Major international research efforts are being made to fight this trend – including an initiative at London’s Francis Crick Institute, where two world experts, James Lee and Carola Vinuesa, have set up separate research groups to help pinpoint the precise causes of autoimmune disease, as these conditions are known.
“Numbers of autoimmune cases began to increase about 40 years ago in the west,” Lee told the Observer. “However, we are now seeing some emerge in countries that never had such diseases before.
In the UK alone, at least 4 million people have developed such conditions, with some individuals suffering more than one. Internationally, it is now estimated that cases of autoimmune diseases are rising by between 3% and 9% a year. Most scientists believe environmental factors play a key role in this rise.
“Human genetics hasn’t altered over the past few decades,” said Lee, who was previously based at Cambridge University. “So something must be changing in the outside world in a way that is increasing our predisposition to autoimmune disease.”
This idea was backed by Vinuesa, who was previously based at the Australian National University. She pointed to changes in diet that were occurring as more and more countries adopted western-style diets and people bought more fast food.
“Fast-food diets lack certain important ingredients, such as fibre, and evidence suggests this alteration affects a person’s microbiome – the collection of micro-organisms that we have in our gut and which play a key role in controlling various bodily functions,” Vinuesa said.
“These changes in our microbiomes are then triggering autoimmune diseases, of which more than 100 types have now been discovered.”
Hmm. Given that I’m not the P³ I’ll not declare that I’ve got the answer. Instead I’ll just postulate. Human genetics have changed over this time. Or, rather, since the generation or two before that.
In the 1920s a diagnosis of diabetes was a 6 month death sentence. Crohn’s and all the gut ones wouldn’t have increased life of reproductive success chances.
“If you don’t have a certain genetic susceptibility, you won’t necessarily get an autoimmune disease, no matter how many Big Macs you eat,” said Vinuesa.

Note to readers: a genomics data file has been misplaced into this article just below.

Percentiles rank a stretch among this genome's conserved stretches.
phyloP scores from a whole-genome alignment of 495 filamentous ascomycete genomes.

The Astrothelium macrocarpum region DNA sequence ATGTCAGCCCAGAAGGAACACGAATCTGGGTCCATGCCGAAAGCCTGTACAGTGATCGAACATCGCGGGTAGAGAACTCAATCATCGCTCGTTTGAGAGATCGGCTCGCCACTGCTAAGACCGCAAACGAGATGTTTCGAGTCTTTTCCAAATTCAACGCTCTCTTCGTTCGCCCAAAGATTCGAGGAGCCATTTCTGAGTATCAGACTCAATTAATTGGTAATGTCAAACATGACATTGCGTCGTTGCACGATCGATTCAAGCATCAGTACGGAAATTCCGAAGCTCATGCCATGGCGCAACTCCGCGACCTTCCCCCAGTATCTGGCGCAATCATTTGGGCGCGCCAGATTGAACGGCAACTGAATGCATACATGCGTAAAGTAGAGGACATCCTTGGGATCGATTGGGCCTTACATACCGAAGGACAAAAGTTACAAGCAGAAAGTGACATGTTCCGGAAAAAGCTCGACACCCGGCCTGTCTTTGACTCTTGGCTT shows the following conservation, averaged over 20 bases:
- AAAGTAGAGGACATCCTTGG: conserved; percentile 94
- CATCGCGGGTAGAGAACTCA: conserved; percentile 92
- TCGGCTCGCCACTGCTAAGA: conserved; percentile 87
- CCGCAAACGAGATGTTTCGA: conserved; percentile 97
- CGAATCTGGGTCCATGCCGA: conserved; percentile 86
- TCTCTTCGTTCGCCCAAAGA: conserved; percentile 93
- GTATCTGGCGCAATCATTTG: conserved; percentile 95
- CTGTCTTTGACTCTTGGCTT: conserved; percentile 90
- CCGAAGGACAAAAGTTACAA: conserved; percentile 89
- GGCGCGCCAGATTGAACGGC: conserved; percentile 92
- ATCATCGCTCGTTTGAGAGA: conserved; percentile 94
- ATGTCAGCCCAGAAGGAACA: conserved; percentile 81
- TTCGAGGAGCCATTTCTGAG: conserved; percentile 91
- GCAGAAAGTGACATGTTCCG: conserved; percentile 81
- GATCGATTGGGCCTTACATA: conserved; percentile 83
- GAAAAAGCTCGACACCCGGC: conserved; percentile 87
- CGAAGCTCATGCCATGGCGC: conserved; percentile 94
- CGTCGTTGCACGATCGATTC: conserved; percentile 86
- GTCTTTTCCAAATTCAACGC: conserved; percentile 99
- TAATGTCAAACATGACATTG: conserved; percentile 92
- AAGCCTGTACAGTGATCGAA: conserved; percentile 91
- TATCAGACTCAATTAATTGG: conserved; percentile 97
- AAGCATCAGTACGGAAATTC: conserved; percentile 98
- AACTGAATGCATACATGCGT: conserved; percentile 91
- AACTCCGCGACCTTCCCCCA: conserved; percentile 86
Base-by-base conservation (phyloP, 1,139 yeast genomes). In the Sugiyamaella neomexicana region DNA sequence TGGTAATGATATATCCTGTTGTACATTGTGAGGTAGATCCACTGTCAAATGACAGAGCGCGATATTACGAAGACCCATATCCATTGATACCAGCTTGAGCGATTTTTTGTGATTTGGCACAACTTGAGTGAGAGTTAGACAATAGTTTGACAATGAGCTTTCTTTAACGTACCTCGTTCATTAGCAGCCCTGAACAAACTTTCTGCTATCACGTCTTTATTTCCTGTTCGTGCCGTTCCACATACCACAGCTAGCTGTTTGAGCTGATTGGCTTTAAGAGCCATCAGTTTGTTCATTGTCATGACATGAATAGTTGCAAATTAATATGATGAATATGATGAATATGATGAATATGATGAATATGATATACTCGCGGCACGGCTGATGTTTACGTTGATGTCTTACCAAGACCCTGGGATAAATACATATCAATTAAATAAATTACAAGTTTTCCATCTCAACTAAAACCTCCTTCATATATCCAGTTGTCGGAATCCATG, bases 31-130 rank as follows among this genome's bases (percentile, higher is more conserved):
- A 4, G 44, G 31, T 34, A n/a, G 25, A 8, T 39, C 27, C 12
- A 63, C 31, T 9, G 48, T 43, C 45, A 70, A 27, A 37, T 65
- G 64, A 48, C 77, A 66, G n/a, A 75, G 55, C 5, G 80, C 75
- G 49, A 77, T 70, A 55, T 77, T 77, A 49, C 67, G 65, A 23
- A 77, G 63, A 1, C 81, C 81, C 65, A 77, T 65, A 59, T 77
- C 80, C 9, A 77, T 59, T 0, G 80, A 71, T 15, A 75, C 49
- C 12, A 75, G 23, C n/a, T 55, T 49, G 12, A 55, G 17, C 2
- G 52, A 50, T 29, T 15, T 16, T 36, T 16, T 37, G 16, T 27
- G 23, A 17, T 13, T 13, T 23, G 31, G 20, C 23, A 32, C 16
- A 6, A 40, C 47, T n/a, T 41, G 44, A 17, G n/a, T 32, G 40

The susceptibilities are indeed genetically linked and therefore inheritance plays a role. But then so also does the arising, de novo, of the gene combinations that predispose to them.
So, to use another example, 100 years ago – and all time previous to that – babies with lactose intolerance died. So, lactose intolerance was something that only arose de novo in each generation, it wasn’t inherited – or those with it didn’t survive to pass it on, while the gene combinations that cause it might pop up in a sexual mixing of DNA perhaps. Now babies with lactose intolerance do survive and so we have a rise in such intolerance in the population as a whole. We’ve both the directly inherited and also the arising de novo types.
Thus my theory about these autoimmune diseases. They’re increasing because in the past those with them were dead and not reproducing. So, we only got the incidence of those few new cases, not directly inherited, who did survive. Now we’ve got those new cases, as always, plus those directly inherited.
I’d not hold to this very strongly as a complete solution. As with much of economics I’d say that there are likely many things going on. But I would strongly argue that this is some of what’s going on. Some portion – with a heavy emphasis upon “some” – of the rise in autoimmune diseases, as with many others, is a result of the previous generation of those having them not being dead.